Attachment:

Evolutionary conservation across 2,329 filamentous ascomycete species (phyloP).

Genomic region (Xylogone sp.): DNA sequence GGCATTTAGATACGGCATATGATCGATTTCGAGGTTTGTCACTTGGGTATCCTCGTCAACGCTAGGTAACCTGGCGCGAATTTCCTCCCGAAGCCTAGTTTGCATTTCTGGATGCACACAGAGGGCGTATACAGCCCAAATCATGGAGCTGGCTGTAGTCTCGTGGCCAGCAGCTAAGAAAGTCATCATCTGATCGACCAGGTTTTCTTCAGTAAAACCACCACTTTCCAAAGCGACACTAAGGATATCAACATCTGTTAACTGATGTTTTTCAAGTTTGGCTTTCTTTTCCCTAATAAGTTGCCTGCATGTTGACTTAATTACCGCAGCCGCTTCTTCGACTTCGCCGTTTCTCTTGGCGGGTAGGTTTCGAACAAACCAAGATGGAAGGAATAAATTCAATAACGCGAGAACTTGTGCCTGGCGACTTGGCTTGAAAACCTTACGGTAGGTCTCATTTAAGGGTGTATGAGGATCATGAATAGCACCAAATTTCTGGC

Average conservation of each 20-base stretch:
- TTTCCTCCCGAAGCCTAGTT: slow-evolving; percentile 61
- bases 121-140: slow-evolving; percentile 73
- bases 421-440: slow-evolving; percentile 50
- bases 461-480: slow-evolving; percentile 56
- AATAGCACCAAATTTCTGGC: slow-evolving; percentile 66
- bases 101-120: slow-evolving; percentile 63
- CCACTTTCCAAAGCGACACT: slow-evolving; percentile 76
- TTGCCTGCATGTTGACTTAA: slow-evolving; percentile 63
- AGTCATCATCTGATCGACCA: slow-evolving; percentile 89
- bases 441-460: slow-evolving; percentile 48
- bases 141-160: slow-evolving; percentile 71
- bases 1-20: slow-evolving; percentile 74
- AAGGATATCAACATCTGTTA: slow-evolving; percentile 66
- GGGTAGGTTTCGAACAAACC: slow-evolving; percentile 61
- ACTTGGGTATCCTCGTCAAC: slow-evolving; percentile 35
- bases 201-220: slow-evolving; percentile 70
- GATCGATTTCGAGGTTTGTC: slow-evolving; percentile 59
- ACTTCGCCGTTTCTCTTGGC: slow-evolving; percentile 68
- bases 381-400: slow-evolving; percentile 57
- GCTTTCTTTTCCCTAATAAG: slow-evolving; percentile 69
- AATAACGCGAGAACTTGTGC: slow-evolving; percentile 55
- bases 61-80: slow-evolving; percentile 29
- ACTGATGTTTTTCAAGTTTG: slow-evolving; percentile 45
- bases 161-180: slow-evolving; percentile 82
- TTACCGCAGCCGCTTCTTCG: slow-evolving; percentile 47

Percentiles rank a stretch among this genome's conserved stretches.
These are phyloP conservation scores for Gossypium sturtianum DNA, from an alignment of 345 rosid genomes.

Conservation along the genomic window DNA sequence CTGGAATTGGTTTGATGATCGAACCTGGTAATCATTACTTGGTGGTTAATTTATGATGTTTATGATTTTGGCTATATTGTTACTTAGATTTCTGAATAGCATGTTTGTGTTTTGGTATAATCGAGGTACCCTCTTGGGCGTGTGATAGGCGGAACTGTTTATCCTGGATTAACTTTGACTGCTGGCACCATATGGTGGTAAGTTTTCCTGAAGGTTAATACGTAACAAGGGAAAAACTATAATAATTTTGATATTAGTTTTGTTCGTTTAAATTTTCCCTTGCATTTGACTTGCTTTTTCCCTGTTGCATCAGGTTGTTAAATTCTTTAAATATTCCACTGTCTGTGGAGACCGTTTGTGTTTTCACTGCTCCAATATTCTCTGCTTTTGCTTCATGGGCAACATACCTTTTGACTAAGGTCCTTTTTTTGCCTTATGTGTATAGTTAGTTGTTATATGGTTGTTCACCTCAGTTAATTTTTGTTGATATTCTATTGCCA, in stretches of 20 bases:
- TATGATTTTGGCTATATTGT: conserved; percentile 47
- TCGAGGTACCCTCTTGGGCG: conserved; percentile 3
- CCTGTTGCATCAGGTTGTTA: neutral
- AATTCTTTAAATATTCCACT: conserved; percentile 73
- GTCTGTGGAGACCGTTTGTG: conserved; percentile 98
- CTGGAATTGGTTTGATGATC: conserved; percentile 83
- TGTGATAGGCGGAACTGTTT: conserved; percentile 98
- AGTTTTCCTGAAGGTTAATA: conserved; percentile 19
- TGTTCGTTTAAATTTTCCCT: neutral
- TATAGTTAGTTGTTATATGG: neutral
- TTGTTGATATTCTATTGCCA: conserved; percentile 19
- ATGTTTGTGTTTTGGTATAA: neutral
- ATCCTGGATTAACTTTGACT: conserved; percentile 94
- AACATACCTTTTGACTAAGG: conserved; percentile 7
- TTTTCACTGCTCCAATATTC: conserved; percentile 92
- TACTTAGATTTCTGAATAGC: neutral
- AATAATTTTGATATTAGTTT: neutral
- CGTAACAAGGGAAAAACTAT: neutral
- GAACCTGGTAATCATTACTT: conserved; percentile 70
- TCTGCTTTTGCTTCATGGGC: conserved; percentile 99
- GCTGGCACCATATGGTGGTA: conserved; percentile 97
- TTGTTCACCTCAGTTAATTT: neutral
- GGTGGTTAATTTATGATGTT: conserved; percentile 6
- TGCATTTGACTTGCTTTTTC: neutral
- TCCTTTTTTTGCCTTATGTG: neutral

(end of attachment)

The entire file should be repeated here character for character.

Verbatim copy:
Evolutionary conservation across 2,329 filamentous ascomycete species (phyloP).

Genomic region (Xylogone sp.): DNA sequence GGCATTTAGATACGGCATATGATCGATTTCGAGGTTTGTCACTTGGGTATCCTCGTCAACGCTAGGTAACCTGGCGCGAATTTCCTCCCGAAGCCTAGTTTGCATTTCTGGATGCACACAGAGGGCGTATACAGCCCAAATCATGGAGCTGGCTGTAGTCTCGTGGCCAGCAGCTAAGAAAGTCATCATCTGATCGACCAGGTTTTCTTCAGTAAAACCACCACTTTCCAAAGCGACACTAAGGATATCAACATCTGTTAACTGATGTTTTTCAAGTTTGGCTTTCTTTTCCCTAATAAGTTGCCTGCATGTTGACTTAATTACCGCAGCCGCTTCTTCGACTTCGCCGTTTCTCTTGGCGGGTAGGTTTCGAACAAACCAAGATGGAAGGAATAAATTCAATAACGCGAGAACTTGTGCCTGGCGACTTGGCTTGAAAACCTTACGGTAGGTCTCATTTAAGGGTGTATGAGGATCATGAATAGCACCAAATTTCTGGC

Average conservation of each 20-base stretch:
- TTTCCTCCCGAAGCCTAGTT: slow-evolving; percentile 61
- bases 121-140: slow-evolving; percentile 73
- bases 421-440: slow-evolving; percentile 50
- bases 461-480: slow-evolving; percentile 56
- AATAGCACCAAATTTCTGGC: slow-evolving; percentile 66
- bases 101-120: slow-evolving; percentile 63
- CCACTTTCCAAAGCGACACT: slow-evolving; percentile 76
- TTGCCTGCATGTTGACTTAA: slow-evolving; percentile 63
- AGTCATCATCTGATCGACCA: slow-evolving; percentile 89
- bases 441-460: slow-evolving; percentile 48
- bases 141-160: slow-evolving; percentile 71
- bases 1-20: slow-evolving; percentile 74
- AAGGATATCAACATCTGTTA: slow-evolving; percentile 66
- GGGTAGGTTTCGAACAAACC: slow-evolving; percentile 61
- ACTTGGGTATCCTCGTCAAC: slow-evolving; percentile 35
- bases 201-220: slow-evolving; percentile 70
- GATCGATTTCGAGGTTTGTC: slow-evolving; percentile 59
- ACTTCGCCGTTTCTCTTGGC: slow-evolving; percentile 68
- bases 381-400: slow-evolving; percentile 57
- GCTTTCTTTTCCCTAATAAG: slow-evolving; percentile 69
- AATAACGCGAGAACTTGTGC: slow-evolving; percentile 55
- bases 61-80: slow-evolving; percentile 29
- ACTGATGTTTTTCAAGTTTG: slow-evolving; percentile 45
- bases 161-180: slow-evolving; percentile 82
- TTACCGCAGCCGCTTCTTCG: slow-evolving; percentile 47

Percentiles rank a stretch among this genome's conserved stretches.
These are phyloP conservation scores for Gossypium sturtianum DNA, from an alignment of 345 rosid genomes.

Conservation along the genomic window DNA sequence CTGGAATTGGTTTGATGATCGAACCTGGTAATCATTACTTGGTGGTTAATTTATGATGTTTATGATTTTGGCTATATTGTTACTTAGATTTCTGAATAGCATGTTTGTGTTTTGGTATAATCGAGGTACCCTCTTGGGCGTGTGATAGGCGGAACTGTTTATCCTGGATTAACTTTGACTGCTGGCACCATATGGTGGTAAGTTTTCCTGAAGGTTAATACGTAACAAGGGAAAAACTATAATAATTTTGATATTAGTTTTGTTCGTTTAAATTTTCCCTTGCATTTGACTTGCTTTTTCCCTGTTGCATCAGGTTGTTAAATTCTTTAAATATTCCACTGTCTGTGGAGACCGTTTGTGTTTTCACTGCTCCAATATTCTCTGCTTTTGCTTCATGGGCAACATACCTTTTGACTAAGGTCCTTTTTTTGCCTTATGTGTATAGTTAGTTGTTATATGGTTGTTCACCTCAGTTAATTTTTGTTGATATTCTATTGCCA, in stretches of 20 bases:
- TATGATTTTGGCTATATTGT: conserved; percentile 47
- TCGAGGTACCCTCTTGGGCG: conserved; percentile 3
- CCTGTTGCATCAGGTTGTTA: neutral
- AATTCTTTAAATATTCCACT: conserved; percentile 73
- GTCTGTGGAGACCGTTTGTG: conserved; percentile 98
- CTGGAATTGGTTTGATGATC: conserved; percentile 83
- TGTGATAGGCGGAACTGTTT: conserved; percentile 98
- AGTTTTCCTGAAGGTTAATA: conserved; percentile 19
- TGTTCGTTTAAATTTTCCCT: neutral
- TATAGTTAGTTGTTATATGG: neutral
- TTGTTGATATTCTATTGCCA: conserved; percentile 19
- ATGTTTGTGTTTTGGTATAA: neutral
- ATCCTGGATTAACTTTGACT: conserved; percentile 94
- AACATACCTTTTGACTAAGG: conserved; percentile 7
- TTTTCACTGCTCCAATATTC: conserved; percentile 92
- TACTTAGATTTCTGAATAGC: neutral
- AATAATTTTGATATTAGTTT: neutral
- CGTAACAAGGGAAAAACTAT: neutral
- GAACCTGGTAATCATTACTT: conserved; percentile 70
- TCTGCTTTTGCTTCATGGGC: conserved; percentile 99
- GCTGGCACCATATGGTGGTA: conserved; percentile 97
- TTGTTCACCTCAGTTAATTT: neutral
- GGTGGTTAATTTATGATGTT: conserved; percentile 6
- TGCATTTGACTTGCTTTTTC: neutral
- TCCTTTTTTTGCCTTATGTG: neutral